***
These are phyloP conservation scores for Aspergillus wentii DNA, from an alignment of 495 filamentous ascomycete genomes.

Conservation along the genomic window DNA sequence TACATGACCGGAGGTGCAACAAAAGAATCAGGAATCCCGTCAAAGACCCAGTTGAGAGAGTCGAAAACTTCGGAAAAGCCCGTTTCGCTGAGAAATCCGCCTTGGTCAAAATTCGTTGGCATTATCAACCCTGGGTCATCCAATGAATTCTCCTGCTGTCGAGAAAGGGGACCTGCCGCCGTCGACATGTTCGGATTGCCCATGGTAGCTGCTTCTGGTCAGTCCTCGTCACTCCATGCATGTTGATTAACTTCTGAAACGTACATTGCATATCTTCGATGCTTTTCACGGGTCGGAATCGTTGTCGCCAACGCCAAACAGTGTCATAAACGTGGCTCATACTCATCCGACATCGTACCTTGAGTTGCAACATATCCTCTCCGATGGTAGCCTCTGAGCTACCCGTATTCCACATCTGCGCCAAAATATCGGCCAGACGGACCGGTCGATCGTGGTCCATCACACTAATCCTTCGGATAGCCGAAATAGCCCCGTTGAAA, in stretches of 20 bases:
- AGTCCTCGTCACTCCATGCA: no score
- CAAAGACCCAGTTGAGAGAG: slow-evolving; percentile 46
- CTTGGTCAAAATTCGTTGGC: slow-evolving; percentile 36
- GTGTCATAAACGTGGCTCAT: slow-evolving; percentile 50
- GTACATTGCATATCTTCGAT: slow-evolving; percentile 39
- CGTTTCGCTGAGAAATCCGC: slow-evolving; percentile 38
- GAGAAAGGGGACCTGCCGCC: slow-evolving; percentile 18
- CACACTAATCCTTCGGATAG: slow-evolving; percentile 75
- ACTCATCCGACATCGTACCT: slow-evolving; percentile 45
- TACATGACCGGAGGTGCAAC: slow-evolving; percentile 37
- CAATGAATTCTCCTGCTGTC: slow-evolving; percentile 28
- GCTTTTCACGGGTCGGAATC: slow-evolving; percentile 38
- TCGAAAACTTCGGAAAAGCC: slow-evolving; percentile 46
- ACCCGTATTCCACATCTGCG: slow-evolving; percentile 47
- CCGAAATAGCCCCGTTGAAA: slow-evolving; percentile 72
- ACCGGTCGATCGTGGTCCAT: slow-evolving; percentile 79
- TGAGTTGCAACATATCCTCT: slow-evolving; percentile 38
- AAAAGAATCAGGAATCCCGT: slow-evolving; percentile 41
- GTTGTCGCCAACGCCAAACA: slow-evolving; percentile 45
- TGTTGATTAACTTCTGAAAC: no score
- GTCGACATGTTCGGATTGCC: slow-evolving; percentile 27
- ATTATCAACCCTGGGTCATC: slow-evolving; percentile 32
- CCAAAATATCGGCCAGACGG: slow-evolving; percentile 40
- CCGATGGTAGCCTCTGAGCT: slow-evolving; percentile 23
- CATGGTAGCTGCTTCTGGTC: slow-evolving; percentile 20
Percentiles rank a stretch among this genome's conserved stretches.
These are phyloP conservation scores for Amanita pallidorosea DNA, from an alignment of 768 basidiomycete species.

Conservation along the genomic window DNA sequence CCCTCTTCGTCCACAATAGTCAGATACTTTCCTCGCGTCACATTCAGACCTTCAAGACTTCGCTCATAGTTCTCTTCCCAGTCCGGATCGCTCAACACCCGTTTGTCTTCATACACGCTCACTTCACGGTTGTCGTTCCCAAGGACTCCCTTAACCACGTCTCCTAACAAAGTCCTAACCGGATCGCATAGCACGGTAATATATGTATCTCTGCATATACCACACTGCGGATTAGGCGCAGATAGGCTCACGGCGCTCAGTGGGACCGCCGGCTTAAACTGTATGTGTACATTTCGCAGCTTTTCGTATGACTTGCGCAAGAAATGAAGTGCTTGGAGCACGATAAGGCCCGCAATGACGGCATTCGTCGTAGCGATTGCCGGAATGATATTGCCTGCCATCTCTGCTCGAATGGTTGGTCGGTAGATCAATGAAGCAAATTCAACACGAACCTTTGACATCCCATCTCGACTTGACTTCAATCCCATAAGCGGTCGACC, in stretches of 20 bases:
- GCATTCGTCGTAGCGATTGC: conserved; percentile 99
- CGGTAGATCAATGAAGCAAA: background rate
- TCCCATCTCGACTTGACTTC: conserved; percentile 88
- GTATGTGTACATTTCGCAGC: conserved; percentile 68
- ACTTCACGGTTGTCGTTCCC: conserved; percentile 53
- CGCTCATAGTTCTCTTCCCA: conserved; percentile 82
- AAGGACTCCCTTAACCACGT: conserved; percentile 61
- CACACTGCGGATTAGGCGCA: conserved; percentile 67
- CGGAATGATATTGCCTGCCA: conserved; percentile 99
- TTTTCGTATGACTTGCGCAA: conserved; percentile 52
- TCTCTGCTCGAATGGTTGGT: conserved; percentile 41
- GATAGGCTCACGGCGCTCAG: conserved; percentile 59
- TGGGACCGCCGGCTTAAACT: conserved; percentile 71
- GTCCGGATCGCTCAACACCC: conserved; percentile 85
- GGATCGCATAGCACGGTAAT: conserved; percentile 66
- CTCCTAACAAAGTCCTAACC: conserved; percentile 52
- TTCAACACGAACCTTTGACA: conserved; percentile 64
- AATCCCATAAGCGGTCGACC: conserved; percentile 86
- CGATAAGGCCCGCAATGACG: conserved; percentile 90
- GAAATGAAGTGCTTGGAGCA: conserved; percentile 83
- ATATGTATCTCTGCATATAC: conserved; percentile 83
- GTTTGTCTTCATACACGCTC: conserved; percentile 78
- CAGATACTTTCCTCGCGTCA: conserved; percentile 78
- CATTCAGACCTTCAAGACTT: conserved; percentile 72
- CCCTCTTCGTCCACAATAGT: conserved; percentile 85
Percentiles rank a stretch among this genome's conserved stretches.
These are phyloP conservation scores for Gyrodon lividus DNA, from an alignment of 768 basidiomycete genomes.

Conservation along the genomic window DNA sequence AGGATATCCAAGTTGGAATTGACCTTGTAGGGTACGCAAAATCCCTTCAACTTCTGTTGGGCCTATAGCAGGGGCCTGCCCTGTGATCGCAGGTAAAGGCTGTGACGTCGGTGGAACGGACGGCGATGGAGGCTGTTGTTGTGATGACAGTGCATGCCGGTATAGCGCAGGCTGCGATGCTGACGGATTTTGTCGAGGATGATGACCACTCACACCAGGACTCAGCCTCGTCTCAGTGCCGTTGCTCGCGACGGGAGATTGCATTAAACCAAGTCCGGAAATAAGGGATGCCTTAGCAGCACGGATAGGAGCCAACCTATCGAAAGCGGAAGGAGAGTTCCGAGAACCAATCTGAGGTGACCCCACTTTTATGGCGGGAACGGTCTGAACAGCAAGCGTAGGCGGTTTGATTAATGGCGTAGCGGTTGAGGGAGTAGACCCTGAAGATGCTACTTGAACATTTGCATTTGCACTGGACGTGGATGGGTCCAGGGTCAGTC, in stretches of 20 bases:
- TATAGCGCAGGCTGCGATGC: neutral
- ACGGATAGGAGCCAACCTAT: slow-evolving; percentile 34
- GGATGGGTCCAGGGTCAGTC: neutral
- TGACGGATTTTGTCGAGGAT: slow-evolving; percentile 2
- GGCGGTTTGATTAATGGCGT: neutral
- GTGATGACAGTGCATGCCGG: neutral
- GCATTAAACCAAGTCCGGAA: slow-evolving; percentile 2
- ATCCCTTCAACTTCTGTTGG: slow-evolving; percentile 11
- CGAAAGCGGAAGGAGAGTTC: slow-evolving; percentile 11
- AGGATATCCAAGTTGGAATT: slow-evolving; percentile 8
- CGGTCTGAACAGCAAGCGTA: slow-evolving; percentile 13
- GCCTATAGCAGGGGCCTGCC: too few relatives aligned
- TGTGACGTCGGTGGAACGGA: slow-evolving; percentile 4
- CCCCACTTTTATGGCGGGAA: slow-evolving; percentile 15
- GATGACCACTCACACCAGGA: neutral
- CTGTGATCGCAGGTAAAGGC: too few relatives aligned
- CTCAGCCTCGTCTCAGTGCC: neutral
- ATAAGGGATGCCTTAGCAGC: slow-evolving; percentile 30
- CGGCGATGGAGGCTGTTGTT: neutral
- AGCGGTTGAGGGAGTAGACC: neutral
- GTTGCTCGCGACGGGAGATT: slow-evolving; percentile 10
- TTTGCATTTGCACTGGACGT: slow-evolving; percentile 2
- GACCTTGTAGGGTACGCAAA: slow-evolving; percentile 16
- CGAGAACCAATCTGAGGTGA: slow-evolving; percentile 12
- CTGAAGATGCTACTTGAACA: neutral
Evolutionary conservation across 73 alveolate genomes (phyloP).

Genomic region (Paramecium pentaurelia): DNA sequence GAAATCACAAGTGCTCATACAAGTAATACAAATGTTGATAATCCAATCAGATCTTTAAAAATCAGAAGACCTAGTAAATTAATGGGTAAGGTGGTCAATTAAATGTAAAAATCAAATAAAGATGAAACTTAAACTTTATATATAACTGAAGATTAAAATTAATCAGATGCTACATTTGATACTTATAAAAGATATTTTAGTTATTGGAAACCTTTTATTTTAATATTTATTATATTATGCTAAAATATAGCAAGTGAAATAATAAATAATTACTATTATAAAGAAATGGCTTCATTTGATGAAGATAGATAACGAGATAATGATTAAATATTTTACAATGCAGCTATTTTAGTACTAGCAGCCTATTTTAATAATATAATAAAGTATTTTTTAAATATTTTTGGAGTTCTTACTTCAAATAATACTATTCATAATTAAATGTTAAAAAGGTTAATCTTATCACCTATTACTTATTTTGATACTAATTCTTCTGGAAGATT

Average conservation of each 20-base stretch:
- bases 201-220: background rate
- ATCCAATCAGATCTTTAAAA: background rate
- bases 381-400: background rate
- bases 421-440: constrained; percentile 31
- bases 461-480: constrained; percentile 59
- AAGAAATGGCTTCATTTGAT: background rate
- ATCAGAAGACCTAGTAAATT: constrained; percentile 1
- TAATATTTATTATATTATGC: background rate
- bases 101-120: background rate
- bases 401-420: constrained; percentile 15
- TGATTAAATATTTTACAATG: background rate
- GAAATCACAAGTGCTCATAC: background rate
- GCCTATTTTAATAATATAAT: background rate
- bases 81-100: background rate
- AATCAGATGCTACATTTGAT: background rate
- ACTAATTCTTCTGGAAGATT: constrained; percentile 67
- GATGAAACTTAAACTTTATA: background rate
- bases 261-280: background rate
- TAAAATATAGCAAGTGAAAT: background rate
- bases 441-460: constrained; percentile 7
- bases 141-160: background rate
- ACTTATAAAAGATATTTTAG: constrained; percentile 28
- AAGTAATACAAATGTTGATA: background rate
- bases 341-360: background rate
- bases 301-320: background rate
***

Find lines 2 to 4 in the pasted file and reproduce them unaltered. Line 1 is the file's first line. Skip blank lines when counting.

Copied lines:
Conservation along the genomic window DNA sequence TACATGACCGGAGGTGCAACAAAAGAATCAGGAATCCCGTCAAAGACCCAGTTGAGAGAGTCGAAAACTTCGGAAAAGCCCGTTTCGCTGAGAAATCCGCCTTGGTCAAAATTCGTTGGCATTATCAACCCTGGGTCATCCAATGAATTCTCCTGCTGTCGAGAAAGGGGACCTGCCGCCGTCGACATGTTCGGATTGCCCATGGTAGCTGCTTCTGGTCAGTCCTCGTCACTCCATGCATGTTGATTAACTTCTGAAACGTACATTGCATATCTTCGATGCTTTTCACGGGTCGGAATCGTTGTCGCCAACGCCAAACAGTGTCATAAACGTGGCTCATACTCATCCGACATCGTACCTTGAGTTGCAACATATCCTCTCCGATGGTAGCCTCTGAGCTACCCGTATTCCACATCTGCGCCAAAATATCGGCCAGACGGACCGGTCGATCGTGGTCCATCACACTAATCCTTCGGATAGCCGAAATAGCCCCGTTGAAA, in stretches of 20 bases:
- AGTCCTCGTCACTCCATGCA: no score
- CAAAGACCCAGTTGAGAGAG: slow-evolving; percentile 46